Solving the Attendance Problem

While philosophy is about inquiry and students should be encouraged to ask questions, there used to be one question I hoped students would not ask. That question was “do I need the book?” I did
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While philosophy is about inquiry and students should be encouraged to ask questions, there used to be one question I hoped students would not ask. That question was “do I need the book?” I did realize that some students asked this question out of a legitimate concern based on the often limited finances of students. In other cases, it arose from a soul deep hope to avoid the unbearable pain of reading philosophy. My answer was always an honest “yes.” I must confess that I have heard the evil whispers of the Book Devil trying to tempt me to line my shelves with desk copies or, even worse, get free books to sell to the book buyers. But, I have always resisted this temptation. My will, I must say, was fortified by memories of buying expensive books that were never actually used by the professors in the classes. Despite the fact that the books for my courses were legitimately required and I diligently sought the best books for the lowest costs, the students still lamented my cruel. . .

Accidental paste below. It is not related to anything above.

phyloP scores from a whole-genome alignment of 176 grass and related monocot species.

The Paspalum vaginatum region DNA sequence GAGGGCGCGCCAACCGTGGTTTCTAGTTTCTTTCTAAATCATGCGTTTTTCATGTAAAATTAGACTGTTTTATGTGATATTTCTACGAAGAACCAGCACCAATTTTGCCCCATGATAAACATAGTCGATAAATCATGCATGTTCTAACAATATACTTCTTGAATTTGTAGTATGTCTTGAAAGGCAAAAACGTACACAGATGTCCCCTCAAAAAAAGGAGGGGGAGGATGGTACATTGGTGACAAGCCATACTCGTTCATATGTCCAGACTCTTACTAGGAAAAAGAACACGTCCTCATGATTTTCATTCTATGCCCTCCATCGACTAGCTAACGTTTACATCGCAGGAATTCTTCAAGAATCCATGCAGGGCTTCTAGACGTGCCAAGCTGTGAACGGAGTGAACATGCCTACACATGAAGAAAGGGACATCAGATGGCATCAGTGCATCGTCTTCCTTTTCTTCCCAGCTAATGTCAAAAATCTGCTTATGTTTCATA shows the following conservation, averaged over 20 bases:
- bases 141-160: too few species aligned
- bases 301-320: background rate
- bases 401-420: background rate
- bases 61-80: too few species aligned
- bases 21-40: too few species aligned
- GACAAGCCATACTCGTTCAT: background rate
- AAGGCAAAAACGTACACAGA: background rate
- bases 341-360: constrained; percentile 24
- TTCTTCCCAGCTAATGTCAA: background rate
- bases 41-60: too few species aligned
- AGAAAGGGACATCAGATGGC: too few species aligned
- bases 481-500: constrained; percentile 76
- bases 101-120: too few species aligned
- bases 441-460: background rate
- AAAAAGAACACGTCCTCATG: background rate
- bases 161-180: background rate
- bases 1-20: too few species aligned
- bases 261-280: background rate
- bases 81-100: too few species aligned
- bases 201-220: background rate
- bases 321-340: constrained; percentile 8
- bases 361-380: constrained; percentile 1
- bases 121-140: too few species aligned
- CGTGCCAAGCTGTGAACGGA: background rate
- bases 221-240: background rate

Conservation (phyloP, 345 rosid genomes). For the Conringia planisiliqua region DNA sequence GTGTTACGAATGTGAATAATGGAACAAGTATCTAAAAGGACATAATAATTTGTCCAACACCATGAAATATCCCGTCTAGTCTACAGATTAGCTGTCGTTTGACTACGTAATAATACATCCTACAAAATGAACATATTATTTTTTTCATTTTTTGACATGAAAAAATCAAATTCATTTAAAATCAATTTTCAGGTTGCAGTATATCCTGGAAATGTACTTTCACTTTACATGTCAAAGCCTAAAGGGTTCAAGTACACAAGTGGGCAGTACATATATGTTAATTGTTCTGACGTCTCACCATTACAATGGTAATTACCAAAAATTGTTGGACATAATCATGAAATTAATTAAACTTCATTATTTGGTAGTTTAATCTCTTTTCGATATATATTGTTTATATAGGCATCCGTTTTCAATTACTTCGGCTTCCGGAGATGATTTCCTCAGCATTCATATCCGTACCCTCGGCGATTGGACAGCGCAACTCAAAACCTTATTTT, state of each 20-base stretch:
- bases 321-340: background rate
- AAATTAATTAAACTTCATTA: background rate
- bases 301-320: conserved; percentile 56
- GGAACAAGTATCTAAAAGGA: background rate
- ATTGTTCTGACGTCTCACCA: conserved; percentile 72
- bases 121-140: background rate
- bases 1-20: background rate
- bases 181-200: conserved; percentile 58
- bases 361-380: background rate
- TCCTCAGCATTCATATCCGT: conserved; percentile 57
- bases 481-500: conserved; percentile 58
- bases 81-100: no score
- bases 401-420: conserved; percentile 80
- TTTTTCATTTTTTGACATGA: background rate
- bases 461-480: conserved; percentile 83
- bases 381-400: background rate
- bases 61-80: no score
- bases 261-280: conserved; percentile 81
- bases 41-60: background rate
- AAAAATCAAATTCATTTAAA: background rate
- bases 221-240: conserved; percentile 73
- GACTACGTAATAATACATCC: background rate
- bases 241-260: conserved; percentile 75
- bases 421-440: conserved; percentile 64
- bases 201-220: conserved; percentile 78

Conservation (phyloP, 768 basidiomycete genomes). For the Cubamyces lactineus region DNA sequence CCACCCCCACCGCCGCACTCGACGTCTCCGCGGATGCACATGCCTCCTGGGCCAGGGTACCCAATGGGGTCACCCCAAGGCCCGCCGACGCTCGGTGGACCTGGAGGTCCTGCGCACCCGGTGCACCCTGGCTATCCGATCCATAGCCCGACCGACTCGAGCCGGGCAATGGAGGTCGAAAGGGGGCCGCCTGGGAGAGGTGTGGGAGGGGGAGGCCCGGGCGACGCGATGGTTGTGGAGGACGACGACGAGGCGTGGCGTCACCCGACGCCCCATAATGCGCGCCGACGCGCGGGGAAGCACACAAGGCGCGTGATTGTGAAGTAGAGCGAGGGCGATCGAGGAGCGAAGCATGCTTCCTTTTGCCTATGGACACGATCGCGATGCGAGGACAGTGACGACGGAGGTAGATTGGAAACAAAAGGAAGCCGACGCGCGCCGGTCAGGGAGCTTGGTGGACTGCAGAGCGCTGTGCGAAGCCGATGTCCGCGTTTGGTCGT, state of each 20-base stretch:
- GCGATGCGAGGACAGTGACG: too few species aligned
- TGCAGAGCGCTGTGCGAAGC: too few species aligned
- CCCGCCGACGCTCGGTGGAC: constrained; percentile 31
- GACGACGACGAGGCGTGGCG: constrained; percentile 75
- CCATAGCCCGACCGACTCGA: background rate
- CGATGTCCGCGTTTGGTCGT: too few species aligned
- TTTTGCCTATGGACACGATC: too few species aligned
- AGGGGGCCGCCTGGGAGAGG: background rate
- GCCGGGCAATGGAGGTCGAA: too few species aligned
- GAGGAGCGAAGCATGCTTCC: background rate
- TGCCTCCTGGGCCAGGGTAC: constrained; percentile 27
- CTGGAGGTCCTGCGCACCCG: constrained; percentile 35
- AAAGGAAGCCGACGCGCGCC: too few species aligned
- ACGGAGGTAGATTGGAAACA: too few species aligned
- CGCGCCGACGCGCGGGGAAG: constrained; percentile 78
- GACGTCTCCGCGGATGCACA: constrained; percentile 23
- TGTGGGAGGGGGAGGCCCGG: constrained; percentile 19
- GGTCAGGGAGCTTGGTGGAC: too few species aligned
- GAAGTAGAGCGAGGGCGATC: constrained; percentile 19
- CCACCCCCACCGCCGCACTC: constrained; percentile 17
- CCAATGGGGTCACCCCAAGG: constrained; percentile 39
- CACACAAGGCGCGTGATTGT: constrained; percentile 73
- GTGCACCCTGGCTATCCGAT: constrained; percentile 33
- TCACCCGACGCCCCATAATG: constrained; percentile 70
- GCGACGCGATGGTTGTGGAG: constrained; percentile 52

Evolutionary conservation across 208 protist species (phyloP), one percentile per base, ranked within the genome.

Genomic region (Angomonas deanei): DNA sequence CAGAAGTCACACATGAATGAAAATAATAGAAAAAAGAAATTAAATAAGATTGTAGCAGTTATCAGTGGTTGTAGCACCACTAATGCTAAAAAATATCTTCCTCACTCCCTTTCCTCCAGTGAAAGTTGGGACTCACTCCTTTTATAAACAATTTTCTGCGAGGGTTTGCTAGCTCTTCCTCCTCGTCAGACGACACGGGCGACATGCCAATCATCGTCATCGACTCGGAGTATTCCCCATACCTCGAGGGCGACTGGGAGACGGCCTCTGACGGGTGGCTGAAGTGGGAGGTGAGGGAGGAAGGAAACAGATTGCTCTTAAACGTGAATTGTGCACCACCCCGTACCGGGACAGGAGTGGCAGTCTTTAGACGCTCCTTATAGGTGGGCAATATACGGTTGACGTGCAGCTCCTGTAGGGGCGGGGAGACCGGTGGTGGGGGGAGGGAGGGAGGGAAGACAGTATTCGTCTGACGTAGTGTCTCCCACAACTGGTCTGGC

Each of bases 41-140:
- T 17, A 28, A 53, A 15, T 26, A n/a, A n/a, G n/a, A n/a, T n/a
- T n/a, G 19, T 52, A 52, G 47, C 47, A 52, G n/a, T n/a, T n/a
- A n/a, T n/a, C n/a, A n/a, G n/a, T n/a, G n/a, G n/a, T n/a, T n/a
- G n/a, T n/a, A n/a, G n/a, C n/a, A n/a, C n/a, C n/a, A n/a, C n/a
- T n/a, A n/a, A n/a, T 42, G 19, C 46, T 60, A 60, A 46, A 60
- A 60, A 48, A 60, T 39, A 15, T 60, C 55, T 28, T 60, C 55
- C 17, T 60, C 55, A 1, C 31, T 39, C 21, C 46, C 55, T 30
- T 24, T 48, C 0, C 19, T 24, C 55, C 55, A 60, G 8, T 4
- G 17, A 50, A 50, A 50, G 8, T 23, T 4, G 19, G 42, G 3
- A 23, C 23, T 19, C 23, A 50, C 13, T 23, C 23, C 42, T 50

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News source: Talking Philosophy

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